tl;dr: I designed custom wax seals and embedded NFC tags underneath them. When you tap your phone to the seal, it pulls up a custom website that hosts pictures and videos from my time abroad (securely!).

Seals on Letters Wax sealed envelopes ready to be shipped out!

There’s something magical about receiving a card; it’s a physical and eternal representation of the time and effort someone spent on you. When I left the US last year to complete my Masters in Math at Oxford, a lot of friends would say “don’t forget to send us a postcard!” I wanted to live up to that promise – with my own twist on it.

I was walking with a friend through the city and I found a stationery store that was selling wax seal kits. This was exactly what I needed: an excuse to avoid writing my dissertation. I fell in love with the idea, but I didn’t like how I would just buy a generic “V” stamp that anybody else in the world could have. I wanted to make it special; after a conversation with another friend, I embarked on a new side project – Sealed: Custom Wax Seal NFC Tags.

Part 1: Designing the Seal

Not only were the wax seal kits in the store generic, they were also a bit expensive (>$30!). I found a shop on Etsy that would make and ship my own custom seal to me for around $10, an absolute steal.

For my custom seal, I already had an existing logo from my website, but I wanted to add some flair. After tinkering, I settled on this design:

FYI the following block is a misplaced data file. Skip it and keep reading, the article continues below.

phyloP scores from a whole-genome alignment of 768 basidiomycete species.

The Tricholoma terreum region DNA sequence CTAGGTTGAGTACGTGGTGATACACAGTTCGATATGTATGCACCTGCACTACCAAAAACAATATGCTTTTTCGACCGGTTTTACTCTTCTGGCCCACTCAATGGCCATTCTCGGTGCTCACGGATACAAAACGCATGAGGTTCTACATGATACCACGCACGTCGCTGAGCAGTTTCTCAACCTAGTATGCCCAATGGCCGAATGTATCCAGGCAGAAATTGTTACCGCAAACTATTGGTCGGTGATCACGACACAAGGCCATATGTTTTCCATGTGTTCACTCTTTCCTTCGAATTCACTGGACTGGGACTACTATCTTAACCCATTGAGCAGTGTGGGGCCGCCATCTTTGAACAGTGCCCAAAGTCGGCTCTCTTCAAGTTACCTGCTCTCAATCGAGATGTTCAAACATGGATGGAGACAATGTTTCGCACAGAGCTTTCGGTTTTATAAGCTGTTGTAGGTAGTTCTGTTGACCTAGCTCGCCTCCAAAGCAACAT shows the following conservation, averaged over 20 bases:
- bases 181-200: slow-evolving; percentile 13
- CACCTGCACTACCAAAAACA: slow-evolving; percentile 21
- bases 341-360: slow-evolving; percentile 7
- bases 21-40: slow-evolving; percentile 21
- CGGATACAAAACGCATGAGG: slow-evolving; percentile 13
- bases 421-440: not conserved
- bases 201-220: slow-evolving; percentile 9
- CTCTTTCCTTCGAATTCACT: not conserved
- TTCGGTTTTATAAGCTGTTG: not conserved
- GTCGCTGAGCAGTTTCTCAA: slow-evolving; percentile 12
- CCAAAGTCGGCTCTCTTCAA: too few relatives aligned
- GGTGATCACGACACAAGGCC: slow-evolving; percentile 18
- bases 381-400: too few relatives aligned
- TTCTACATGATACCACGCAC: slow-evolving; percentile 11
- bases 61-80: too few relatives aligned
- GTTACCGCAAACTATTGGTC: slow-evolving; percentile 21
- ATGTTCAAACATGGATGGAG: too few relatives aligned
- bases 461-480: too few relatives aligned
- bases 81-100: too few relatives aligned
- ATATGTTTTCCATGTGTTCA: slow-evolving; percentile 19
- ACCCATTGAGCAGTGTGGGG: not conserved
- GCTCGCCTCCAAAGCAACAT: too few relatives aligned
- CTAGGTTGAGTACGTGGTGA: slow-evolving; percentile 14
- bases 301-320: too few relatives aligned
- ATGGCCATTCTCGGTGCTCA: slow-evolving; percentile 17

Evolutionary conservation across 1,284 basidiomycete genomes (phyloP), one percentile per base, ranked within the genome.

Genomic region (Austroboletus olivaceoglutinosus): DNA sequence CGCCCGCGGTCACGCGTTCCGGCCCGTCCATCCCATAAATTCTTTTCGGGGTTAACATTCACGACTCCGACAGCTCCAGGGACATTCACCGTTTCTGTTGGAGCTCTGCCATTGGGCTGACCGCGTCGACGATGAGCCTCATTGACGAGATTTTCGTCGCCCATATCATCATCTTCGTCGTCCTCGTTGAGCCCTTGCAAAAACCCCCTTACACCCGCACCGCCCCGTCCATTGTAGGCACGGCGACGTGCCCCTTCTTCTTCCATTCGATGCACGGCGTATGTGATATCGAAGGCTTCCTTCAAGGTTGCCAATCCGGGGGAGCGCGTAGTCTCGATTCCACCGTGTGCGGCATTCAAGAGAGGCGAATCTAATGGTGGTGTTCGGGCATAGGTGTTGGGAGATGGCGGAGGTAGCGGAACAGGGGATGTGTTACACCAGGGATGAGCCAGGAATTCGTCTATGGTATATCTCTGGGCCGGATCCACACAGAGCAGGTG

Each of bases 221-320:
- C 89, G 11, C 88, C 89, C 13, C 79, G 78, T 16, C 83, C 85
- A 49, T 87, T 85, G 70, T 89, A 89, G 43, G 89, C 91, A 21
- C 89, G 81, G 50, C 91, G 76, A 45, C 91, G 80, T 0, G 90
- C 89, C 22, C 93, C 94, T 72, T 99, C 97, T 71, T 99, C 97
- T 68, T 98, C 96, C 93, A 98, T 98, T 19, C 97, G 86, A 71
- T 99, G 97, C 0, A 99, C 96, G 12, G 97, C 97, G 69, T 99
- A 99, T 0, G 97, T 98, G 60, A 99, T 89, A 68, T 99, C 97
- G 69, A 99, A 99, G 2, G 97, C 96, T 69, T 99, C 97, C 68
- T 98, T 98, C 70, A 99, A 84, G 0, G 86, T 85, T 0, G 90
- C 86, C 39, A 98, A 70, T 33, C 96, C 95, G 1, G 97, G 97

Seal Logo The logo I designed and used.

The background has three lions from my college’s (Oriel College, Oxford) crest. This is where the lore started getting better – what if whenever I sent letters, the wax seal would embed information about the event/where it’s from? So if I send a wax stamp while I’m in NYC, the stamp would have skyscrapers in the background instead. This way, it becomes a souvenir that people can collect. There’s another easter egg in this logo that I won’t put here, but reach out to me if you’re curious!

To make the wax seals pop, I bought metallic sharpies and golden mica dust. The mica dust ended up more in my lungs than on the seals, but the sharpies worked great. I put it all together and did some trial runs, and it looked amazing:

Single Seal on Envelope This seal came out picture-perfect! It took several tries to find the right balance for how much wax to melt.